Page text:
Dr. Jeffrey Bewley is from Rineyville, Kentucky where he grew up working on his grandfather's dairy farm. He received a B.S. in Animal Sciences (dairy option) from the University of Kentucky in 1998. In 2000, he completed his M.S. in Dairy Science at the University of Wisconsin-Madison under the direction of Dr. Roger Palmer with a focus on dairy modernization. His PhD work under Dr. Mike Schutz at Purdue University focused on the application and economics of Precision Dairy Farming technologies. For 9.5 years, Jeffrey was on the faculty at the University of Kentucky as an Extension Dairy Specialist. He has also worked with IceRobotics, PerforMix Nutrition, BoviSync, and Alltech. Dr. Bewley is currently Dairy Analytics and Innovation Scientist with Holstein Association USA and Adjunct Professor of Animal Science at Western Kentucky University. Jeffrey's professional interests include Precision Dairy Monitoring Technologies, Dairy Records Management and Analytics, Dairy Cattle Genetics and Genomics, Economic Decision Support, Animal Health Economics, Compost Bedded Pack Barn Management and Construction, Freestall Barn Management and Construction, Mastitis Management and Prevention, and Dairy Farm Financial Analysis. Jeffrey Bewley received the American Dairy Science Association Foundation Scholar Award in Production and American Dairy Science Association Cargill Animal Nutrition Young Scientist Awards in 2015. He was named to the Vance Publishing 40 Under 40 for Agriculture Award in 2014. He has secured over 7.5 million dollars in funding during his research career. He has published over 50 peer reviewed publications, 110 meeting abstracts, and 50 industry magazine publications. He has delivered over 100 invited presentations around the world. He is an active member of the American Dairy Science Association and the National Mastitis Council. Dr. Bewley is also a certified CowSignals trainer, a MEX udder health coach, and a Lean Farming trainer. Jeffrey pursues his passion for dairy cattle genetics as a partner in IceBlue Genetics and Fit Genetics. He serves on the advisory boards of multiple dairy technology companies.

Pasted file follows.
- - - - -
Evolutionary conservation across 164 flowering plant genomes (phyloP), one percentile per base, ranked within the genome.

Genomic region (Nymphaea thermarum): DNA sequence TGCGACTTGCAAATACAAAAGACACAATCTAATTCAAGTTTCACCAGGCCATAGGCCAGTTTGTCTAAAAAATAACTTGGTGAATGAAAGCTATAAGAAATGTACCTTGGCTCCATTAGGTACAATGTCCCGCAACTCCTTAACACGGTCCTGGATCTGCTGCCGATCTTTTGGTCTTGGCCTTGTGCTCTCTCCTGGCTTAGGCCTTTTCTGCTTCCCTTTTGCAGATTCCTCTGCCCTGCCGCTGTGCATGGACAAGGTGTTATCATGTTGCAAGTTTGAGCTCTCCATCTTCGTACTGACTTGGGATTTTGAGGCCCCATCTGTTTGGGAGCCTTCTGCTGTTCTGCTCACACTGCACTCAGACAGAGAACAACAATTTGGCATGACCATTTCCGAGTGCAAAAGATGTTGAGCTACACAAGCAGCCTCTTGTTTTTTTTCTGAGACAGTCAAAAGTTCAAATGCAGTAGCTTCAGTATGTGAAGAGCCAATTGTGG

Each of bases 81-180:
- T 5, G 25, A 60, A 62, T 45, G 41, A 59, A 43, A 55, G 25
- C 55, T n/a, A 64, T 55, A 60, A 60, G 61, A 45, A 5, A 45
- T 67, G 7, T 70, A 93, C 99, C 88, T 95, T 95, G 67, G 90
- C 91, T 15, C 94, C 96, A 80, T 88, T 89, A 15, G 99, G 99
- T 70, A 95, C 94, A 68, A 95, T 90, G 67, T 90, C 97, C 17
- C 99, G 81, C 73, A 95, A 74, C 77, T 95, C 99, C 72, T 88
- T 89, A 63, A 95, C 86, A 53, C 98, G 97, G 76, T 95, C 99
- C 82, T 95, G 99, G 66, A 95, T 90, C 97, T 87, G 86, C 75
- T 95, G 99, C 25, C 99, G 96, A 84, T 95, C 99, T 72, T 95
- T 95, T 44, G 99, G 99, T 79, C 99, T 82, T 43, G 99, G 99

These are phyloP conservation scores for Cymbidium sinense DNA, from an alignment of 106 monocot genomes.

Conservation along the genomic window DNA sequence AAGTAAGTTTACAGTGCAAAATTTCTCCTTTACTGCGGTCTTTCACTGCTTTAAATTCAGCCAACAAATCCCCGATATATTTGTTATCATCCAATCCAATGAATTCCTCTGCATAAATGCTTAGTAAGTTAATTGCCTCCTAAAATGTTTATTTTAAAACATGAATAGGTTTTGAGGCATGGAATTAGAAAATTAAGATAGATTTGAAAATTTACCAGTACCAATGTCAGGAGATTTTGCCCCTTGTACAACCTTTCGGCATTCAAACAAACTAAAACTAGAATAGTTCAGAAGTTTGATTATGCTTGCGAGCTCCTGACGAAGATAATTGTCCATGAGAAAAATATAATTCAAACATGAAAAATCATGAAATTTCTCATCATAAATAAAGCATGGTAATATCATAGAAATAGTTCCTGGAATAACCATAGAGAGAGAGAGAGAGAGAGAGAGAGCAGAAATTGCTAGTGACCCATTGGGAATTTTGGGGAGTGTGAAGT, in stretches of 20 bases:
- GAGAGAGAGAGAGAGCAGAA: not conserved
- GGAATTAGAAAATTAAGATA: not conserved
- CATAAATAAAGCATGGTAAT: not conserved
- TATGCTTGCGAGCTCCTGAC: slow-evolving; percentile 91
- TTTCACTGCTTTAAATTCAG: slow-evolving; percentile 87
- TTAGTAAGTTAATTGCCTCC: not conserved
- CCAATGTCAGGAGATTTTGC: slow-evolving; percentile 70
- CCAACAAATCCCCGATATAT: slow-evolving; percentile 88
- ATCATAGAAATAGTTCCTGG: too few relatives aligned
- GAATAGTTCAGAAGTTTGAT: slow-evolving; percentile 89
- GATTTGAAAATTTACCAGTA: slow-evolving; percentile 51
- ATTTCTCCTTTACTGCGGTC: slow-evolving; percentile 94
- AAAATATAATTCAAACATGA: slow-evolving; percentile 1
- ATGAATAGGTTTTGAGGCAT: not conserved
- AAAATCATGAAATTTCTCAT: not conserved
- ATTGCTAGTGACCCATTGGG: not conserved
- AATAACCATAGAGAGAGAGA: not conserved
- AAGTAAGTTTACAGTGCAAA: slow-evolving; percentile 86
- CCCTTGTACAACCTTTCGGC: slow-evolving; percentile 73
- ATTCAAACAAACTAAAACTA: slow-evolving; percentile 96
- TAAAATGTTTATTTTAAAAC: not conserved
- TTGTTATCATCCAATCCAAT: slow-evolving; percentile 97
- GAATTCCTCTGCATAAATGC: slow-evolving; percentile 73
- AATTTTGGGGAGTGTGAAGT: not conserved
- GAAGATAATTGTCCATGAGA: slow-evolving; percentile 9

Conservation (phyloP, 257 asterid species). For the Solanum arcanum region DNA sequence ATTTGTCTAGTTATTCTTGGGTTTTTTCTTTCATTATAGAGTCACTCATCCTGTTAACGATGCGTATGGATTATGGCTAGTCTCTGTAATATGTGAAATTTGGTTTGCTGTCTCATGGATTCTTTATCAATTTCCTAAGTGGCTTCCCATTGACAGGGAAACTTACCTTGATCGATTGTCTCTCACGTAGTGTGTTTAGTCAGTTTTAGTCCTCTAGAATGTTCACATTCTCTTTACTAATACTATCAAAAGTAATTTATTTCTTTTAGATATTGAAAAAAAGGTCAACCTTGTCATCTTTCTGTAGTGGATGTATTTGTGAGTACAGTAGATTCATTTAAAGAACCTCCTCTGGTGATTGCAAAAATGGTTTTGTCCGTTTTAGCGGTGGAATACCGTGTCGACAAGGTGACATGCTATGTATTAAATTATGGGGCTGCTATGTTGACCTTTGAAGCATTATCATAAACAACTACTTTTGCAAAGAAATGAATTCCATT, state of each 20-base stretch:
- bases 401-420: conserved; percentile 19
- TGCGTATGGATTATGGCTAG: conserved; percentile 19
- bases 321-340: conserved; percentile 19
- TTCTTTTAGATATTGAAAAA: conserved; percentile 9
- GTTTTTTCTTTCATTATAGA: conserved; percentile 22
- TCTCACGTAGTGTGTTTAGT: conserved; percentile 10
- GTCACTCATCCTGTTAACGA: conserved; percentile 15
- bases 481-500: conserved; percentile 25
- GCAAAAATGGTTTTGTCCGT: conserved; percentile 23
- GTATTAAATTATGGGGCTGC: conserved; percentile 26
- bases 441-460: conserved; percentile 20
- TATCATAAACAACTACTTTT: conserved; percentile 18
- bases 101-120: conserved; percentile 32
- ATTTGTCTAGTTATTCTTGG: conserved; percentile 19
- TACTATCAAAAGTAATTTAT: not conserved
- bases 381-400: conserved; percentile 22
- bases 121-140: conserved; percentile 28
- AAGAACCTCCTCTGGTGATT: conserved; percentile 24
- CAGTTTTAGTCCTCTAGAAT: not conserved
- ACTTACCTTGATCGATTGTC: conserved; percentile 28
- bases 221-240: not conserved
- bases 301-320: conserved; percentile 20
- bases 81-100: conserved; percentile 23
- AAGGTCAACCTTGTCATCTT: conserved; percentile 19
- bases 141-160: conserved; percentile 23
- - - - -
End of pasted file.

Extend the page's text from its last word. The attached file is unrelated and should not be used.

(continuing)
Stephanie is a third year PhD candidate at The University of Queensland, and 2018 AARN Scholarship recipient, whose research has been on evaluating different feeding strategies that can be integrated into feedlot industry practices during high heat load periods. Stephanie’s research involved the analysis of performance data of feedlot cattle across six commercial feedlots within Eastern Australia and heat-stress modelling work. She also evaluated the effects of different feeding strategies for feedlot cattle exposed to acute heat wave events on rumen conditions and animal physiological and performance responses. Such feeding strategies aim to help alleviate the negative metabolic and physiological effects of heat stress to improve cattle well-being and performance. Upon completion of her PhD, Stephanie will join the Feedworks team working within the area of ruminant technical services in Queensland.